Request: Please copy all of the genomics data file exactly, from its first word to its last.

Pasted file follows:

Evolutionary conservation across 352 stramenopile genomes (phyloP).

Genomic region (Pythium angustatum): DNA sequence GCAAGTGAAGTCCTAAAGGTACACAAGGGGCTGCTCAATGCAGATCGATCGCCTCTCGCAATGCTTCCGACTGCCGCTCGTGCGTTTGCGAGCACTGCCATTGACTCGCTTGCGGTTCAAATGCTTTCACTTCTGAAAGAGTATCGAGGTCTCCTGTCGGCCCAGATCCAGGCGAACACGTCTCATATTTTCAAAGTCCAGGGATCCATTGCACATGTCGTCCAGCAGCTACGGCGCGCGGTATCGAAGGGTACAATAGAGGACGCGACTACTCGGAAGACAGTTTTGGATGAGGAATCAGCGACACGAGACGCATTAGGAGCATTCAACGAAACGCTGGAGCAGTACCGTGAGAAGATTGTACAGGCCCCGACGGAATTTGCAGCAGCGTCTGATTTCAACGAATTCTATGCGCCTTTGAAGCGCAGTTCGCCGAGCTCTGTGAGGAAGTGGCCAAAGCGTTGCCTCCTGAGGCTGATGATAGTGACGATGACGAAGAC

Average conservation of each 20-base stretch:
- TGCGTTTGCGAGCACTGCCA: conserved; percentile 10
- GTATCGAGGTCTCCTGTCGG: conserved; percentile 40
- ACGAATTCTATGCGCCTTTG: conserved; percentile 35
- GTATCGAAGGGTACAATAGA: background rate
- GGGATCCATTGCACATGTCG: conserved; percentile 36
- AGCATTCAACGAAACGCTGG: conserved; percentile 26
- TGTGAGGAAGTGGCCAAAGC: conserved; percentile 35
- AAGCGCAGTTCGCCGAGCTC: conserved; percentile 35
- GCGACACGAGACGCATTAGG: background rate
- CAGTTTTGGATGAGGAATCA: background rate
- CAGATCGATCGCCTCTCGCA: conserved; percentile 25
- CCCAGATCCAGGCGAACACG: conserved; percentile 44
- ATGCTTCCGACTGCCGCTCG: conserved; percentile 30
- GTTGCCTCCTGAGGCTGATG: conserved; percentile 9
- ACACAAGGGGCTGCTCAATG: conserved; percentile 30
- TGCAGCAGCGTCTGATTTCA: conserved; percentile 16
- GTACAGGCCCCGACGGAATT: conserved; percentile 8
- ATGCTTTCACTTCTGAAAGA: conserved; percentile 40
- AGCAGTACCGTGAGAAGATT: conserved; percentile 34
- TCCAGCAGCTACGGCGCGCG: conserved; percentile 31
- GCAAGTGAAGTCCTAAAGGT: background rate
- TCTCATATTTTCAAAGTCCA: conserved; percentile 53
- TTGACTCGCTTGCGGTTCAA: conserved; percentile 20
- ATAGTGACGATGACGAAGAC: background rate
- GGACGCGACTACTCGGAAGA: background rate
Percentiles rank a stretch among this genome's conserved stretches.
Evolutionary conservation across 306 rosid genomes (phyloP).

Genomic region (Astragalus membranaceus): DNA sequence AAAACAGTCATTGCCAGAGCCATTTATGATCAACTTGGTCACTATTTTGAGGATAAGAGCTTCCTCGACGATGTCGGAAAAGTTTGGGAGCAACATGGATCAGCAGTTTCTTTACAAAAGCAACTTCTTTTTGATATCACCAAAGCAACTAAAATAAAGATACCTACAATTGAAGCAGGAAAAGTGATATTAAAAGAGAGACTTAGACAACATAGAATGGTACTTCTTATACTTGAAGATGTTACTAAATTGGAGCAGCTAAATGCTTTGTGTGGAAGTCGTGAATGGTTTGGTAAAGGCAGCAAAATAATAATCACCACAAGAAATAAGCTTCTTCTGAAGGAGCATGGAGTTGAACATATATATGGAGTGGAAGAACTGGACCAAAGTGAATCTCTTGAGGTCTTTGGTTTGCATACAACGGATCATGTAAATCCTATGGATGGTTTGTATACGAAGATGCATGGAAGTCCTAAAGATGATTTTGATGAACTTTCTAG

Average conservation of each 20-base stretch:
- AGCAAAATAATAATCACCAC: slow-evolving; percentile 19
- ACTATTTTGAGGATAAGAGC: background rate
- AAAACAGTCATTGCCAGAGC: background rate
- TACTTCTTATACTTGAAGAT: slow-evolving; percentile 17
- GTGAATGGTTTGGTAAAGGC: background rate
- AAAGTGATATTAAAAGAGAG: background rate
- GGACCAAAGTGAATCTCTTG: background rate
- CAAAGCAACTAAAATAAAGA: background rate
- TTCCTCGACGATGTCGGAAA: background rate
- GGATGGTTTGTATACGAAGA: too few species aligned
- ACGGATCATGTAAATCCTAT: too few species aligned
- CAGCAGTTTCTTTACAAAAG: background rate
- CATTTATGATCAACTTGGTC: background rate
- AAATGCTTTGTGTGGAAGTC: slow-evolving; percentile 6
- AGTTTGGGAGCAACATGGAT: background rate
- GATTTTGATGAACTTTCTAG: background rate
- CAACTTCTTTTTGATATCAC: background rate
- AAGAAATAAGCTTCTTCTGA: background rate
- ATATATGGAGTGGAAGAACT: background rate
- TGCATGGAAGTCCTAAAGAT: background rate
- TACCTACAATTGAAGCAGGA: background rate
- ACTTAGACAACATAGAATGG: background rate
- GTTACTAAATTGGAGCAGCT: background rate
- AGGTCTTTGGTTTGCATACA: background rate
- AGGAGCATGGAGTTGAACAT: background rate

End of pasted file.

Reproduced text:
Evolutionary conservation across 352 stramenopile genomes (phyloP).

Genomic region (Pythium angustatum): DNA sequence GCAAGTGAAGTCCTAAAGGTACACAAGGGGCTGCTCAATGCAGATCGATCGCCTCTCGCAATGCTTCCGACTGCCGCTCGTGCGTTTGCGAGCACTGCCATTGACTCGCTTGCGGTTCAAATGCTTTCACTTCTGAAAGAGTATCGAGGTCTCCTGTCGGCCCAGATCCAGGCGAACACGTCTCATATTTTCAAAGTCCAGGGATCCATTGCACATGTCGTCCAGCAGCTACGGCGCGCGGTATCGAAGGGTACAATAGAGGACGCGACTACTCGGAAGACAGTTTTGGATGAGGAATCAGCGACACGAGACGCATTAGGAGCATTCAACGAAACGCTGGAGCAGTACCGTGAGAAGATTGTACAGGCCCCGACGGAATTTGCAGCAGCGTCTGATTTCAACGAATTCTATGCGCCTTTGAAGCGCAGTTCGCCGAGCTCTGTGAGGAAGTGGCCAAAGCGTTGCCTCCTGAGGCTGATGATAGTGACGATGACGAAGAC

Average conservation of each 20-base stretch:
- TGCGTTTGCGAGCACTGCCA: conserved; percentile 10
- GTATCGAGGTCTCCTGTCGG: conserved; percentile 40
- ACGAATTCTATGCGCCTTTG: conserved; percentile 35
- GTATCGAAGGGTACAATAGA: background rate
- GGGATCCATTGCACATGTCG: conserved; percentile 36
- AGCATTCAACGAAACGCTGG: conserved; percentile 26
- TGTGAGGAAGTGGCCAAAGC: conserved; percentile 35
- AAGCGCAGTTCGCCGAGCTC: conserved; percentile 35
- GCGACACGAGACGCATTAGG: background rate
- CAGTTTTGGATGAGGAATCA: background rate
- CAGATCGATCGCCTCTCGCA: conserved; percentile 25
- CCCAGATCCAGGCGAACACG: conserved; percentile 44
- ATGCTTCCGACTGCCGCTCG: conserved; percentile 30
- GTTGCCTCCTGAGGCTGATG: conserved; percentile 9
- ACACAAGGGGCTGCTCAATG: conserved; percentile 30
- TGCAGCAGCGTCTGATTTCA: conserved; percentile 16
- GTACAGGCCCCGACGGAATT: conserved; percentile 8
- ATGCTTTCACTTCTGAAAGA: conserved; percentile 40
- AGCAGTACCGTGAGAAGATT: conserved; percentile 34
- TCCAGCAGCTACGGCGCGCG: conserved; percentile 31
- GCAAGTGAAGTCCTAAAGGT: background rate
- TCTCATATTTTCAAAGTCCA: conserved; percentile 53
- TTGACTCGCTTGCGGTTCAA: conserved; percentile 20
- ATAGTGACGATGACGAAGAC: background rate
- GGACGCGACTACTCGGAAGA: background rate
Percentiles rank a stretch among this genome's conserved stretches.
Evolutionary conservation across 306 rosid genomes (phyloP).

Genomic region (Astragalus membranaceus): DNA sequence AAAACAGTCATTGCCAGAGCCATTTATGATCAACTTGGTCACTATTTTGAGGATAAGAGCTTCCTCGACGATGTCGGAAAAGTTTGGGAGCAACATGGATCAGCAGTTTCTTTACAAAAGCAACTTCTTTTTGATATCACCAAAGCAACTAAAATAAAGATACCTACAATTGAAGCAGGAAAAGTGATATTAAAAGAGAGACTTAGACAACATAGAATGGTACTTCTTATACTTGAAGATGTTACTAAATTGGAGCAGCTAAATGCTTTGTGTGGAAGTCGTGAATGGTTTGGTAAAGGCAGCAAAATAATAATCACCACAAGAAATAAGCTTCTTCTGAAGGAGCATGGAGTTGAACATATATATGGAGTGGAAGAACTGGACCAAAGTGAATCTCTTGAGGTCTTTGGTTTGCATACAACGGATCATGTAAATCCTATGGATGGTTTGTATACGAAGATGCATGGAAGTCCTAAAGATGATTTTGATGAACTTTCTAG

Average conservation of each 20-base stretch:
- AGCAAAATAATAATCACCAC: slow-evolving; percentile 19
- ACTATTTTGAGGATAAGAGC: background rate
- AAAACAGTCATTGCCAGAGC: background rate
- TACTTCTTATACTTGAAGAT: slow-evolving; percentile 17
- GTGAATGGTTTGGTAAAGGC: background rate
- AAAGTGATATTAAAAGAGAG: background rate
- GGACCAAAGTGAATCTCTTG: background rate
- CAAAGCAACTAAAATAAAGA: background rate
- TTCCTCGACGATGTCGGAAA: background rate
- GGATGGTTTGTATACGAAGA: too few species aligned
- ACGGATCATGTAAATCCTAT: too few species aligned
- CAGCAGTTTCTTTACAAAAG: background rate
- CATTTATGATCAACTTGGTC: background rate
- AAATGCTTTGTGTGGAAGTC: slow-evolving; percentile 6
- AGTTTGGGAGCAACATGGAT: background rate
- GATTTTGATGAACTTTCTAG: background rate
- CAACTTCTTTTTGATATCAC: background rate
- AAGAAATAAGCTTCTTCTGA: background rate
- ATATATGGAGTGGAAGAACT: background rate
- TGCATGGAAGTCCTAAAGAT: background rate
- TACCTACAATTGAAGCAGGA: background rate
- ACTTAGACAACATAGAATGG: background rate
- GTTACTAAATTGGAGCAGCT: background rate
- AGGTCTTTGGTTTGCATACA: background rate
- AGGAGCATGGAGTTGAACAT: background rate